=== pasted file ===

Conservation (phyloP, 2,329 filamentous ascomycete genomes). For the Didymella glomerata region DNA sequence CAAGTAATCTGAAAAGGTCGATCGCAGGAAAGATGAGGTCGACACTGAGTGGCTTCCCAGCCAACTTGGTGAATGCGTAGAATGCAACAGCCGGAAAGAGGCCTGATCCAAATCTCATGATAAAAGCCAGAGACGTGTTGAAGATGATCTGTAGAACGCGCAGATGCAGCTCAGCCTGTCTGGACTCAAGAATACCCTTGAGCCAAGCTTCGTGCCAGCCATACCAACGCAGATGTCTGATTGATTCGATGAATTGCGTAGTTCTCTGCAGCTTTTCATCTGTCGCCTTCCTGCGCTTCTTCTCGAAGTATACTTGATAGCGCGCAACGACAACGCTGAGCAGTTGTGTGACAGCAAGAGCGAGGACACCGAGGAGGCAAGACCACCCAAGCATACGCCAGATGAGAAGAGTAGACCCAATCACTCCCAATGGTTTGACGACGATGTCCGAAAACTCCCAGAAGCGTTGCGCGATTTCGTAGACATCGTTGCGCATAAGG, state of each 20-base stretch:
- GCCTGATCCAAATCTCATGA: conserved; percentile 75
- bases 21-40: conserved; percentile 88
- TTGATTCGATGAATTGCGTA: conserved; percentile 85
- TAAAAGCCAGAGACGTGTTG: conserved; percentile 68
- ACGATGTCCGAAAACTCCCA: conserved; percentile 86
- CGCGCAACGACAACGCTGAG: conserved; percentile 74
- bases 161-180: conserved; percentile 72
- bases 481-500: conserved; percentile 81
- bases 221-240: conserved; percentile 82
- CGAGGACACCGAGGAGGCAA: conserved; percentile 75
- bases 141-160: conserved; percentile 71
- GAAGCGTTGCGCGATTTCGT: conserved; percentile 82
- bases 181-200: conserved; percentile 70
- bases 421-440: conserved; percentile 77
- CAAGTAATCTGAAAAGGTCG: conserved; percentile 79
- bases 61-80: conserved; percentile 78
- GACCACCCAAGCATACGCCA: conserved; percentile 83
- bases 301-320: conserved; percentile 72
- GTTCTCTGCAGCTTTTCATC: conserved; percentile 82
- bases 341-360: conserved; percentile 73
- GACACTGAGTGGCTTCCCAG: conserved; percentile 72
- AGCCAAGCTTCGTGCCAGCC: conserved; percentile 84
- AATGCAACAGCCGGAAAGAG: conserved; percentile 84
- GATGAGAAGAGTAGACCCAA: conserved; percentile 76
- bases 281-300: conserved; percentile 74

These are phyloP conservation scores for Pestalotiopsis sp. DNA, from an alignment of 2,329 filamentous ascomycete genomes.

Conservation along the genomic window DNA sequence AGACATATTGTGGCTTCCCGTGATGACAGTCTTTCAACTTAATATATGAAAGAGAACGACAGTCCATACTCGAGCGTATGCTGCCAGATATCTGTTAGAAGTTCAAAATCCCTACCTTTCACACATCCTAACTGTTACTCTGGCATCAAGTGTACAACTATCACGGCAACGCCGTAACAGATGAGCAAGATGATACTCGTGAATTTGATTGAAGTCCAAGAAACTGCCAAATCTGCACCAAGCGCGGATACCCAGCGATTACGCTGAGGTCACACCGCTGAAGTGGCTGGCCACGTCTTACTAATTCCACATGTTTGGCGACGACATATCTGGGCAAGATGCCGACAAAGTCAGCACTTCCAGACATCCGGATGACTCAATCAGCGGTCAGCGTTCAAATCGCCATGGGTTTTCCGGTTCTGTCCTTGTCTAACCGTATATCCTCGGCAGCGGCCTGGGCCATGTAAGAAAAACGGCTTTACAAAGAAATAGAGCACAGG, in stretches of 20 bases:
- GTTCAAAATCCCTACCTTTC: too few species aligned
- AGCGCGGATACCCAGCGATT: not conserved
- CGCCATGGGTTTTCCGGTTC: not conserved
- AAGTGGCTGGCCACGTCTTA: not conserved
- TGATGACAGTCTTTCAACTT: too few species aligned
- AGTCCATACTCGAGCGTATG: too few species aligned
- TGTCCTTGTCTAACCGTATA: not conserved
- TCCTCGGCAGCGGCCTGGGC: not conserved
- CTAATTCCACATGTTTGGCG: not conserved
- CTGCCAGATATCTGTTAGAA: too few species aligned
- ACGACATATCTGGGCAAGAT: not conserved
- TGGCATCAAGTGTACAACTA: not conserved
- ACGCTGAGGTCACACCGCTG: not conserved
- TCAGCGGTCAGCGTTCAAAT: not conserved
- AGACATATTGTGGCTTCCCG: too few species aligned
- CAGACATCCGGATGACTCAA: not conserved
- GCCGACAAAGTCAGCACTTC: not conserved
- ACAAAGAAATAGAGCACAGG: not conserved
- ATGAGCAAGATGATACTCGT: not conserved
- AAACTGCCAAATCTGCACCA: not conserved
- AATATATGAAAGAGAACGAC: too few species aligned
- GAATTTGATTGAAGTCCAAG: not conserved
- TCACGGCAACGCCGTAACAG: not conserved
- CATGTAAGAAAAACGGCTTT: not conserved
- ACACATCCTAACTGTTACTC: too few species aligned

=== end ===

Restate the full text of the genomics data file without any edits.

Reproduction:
Conservation (phyloP, 2,329 filamentous ascomycete genomes). For the Didymella glomerata region DNA sequence CAAGTAATCTGAAAAGGTCGATCGCAGGAAAGATGAGGTCGACACTGAGTGGCTTCCCAGCCAACTTGGTGAATGCGTAGAATGCAACAGCCGGAAAGAGGCCTGATCCAAATCTCATGATAAAAGCCAGAGACGTGTTGAAGATGATCTGTAGAACGCGCAGATGCAGCTCAGCCTGTCTGGACTCAAGAATACCCTTGAGCCAAGCTTCGTGCCAGCCATACCAACGCAGATGTCTGATTGATTCGATGAATTGCGTAGTTCTCTGCAGCTTTTCATCTGTCGCCTTCCTGCGCTTCTTCTCGAAGTATACTTGATAGCGCGCAACGACAACGCTGAGCAGTTGTGTGACAGCAAGAGCGAGGACACCGAGGAGGCAAGACCACCCAAGCATACGCCAGATGAGAAGAGTAGACCCAATCACTCCCAATGGTTTGACGACGATGTCCGAAAACTCCCAGAAGCGTTGCGCGATTTCGTAGACATCGTTGCGCATAAGG, state of each 20-base stretch:
- GCCTGATCCAAATCTCATGA: conserved; percentile 75
- bases 21-40: conserved; percentile 88
- TTGATTCGATGAATTGCGTA: conserved; percentile 85
- TAAAAGCCAGAGACGTGTTG: conserved; percentile 68
- ACGATGTCCGAAAACTCCCA: conserved; percentile 86
- CGCGCAACGACAACGCTGAG: conserved; percentile 74
- bases 161-180: conserved; percentile 72
- bases 481-500: conserved; percentile 81
- bases 221-240: conserved; percentile 82
- CGAGGACACCGAGGAGGCAA: conserved; percentile 75
- bases 141-160: conserved; percentile 71
- GAAGCGTTGCGCGATTTCGT: conserved; percentile 82
- bases 181-200: conserved; percentile 70
- bases 421-440: conserved; percentile 77
- CAAGTAATCTGAAAAGGTCG: conserved; percentile 79
- bases 61-80: conserved; percentile 78
- GACCACCCAAGCATACGCCA: conserved; percentile 83
- bases 301-320: conserved; percentile 72
- GTTCTCTGCAGCTTTTCATC: conserved; percentile 82
- bases 341-360: conserved; percentile 73
- GACACTGAGTGGCTTCCCAG: conserved; percentile 72
- AGCCAAGCTTCGTGCCAGCC: conserved; percentile 84
- AATGCAACAGCCGGAAAGAG: conserved; percentile 84
- GATGAGAAGAGTAGACCCAA: conserved; percentile 76
- bases 281-300: conserved; percentile 74

These are phyloP conservation scores for Pestalotiopsis sp. DNA, from an alignment of 2,329 filamentous ascomycete genomes.

Conservation along the genomic window DNA sequence AGACATATTGTGGCTTCCCGTGATGACAGTCTTTCAACTTAATATATGAAAGAGAACGACAGTCCATACTCGAGCGTATGCTGCCAGATATCTGTTAGAAGTTCAAAATCCCTACCTTTCACACATCCTAACTGTTACTCTGGCATCAAGTGTACAACTATCACGGCAACGCCGTAACAGATGAGCAAGATGATACTCGTGAATTTGATTGAAGTCCAAGAAACTGCCAAATCTGCACCAAGCGCGGATACCCAGCGATTACGCTGAGGTCACACCGCTGAAGTGGCTGGCCACGTCTTACTAATTCCACATGTTTGGCGACGACATATCTGGGCAAGATGCCGACAAAGTCAGCACTTCCAGACATCCGGATGACTCAATCAGCGGTCAGCGTTCAAATCGCCATGGGTTTTCCGGTTCTGTCCTTGTCTAACCGTATATCCTCGGCAGCGGCCTGGGCCATGTAAGAAAAACGGCTTTACAAAGAAATAGAGCACAGG, in stretches of 20 bases:
- GTTCAAAATCCCTACCTTTC: too few species aligned
- AGCGCGGATACCCAGCGATT: not conserved
- CGCCATGGGTTTTCCGGTTC: not conserved
- AAGTGGCTGGCCACGTCTTA: not conserved
- TGATGACAGTCTTTCAACTT: too few species aligned
- AGTCCATACTCGAGCGTATG: too few species aligned
- TGTCCTTGTCTAACCGTATA: not conserved
- TCCTCGGCAGCGGCCTGGGC: not conserved
- CTAATTCCACATGTTTGGCG: not conserved
- CTGCCAGATATCTGTTAGAA: too few species aligned
- ACGACATATCTGGGCAAGAT: not conserved
- TGGCATCAAGTGTACAACTA: not conserved
- ACGCTGAGGTCACACCGCTG: not conserved
- TCAGCGGTCAGCGTTCAAAT: not conserved
- AGACATATTGTGGCTTCCCG: too few species aligned
- CAGACATCCGGATGACTCAA: not conserved
- GCCGACAAAGTCAGCACTTC: not conserved
- ACAAAGAAATAGAGCACAGG: not conserved
- ATGAGCAAGATGATACTCGT: not conserved
- AAACTGCCAAATCTGCACCA: not conserved
- AATATATGAAAGAGAACGAC: too few species aligned
- GAATTTGATTGAAGTCCAAG: not conserved
- TCACGGCAACGCCGTAACAG: not conserved
- CATGTAAGAAAAACGGCTTT: not conserved
- ACACATCCTAACTGTTACTC: too few species aligned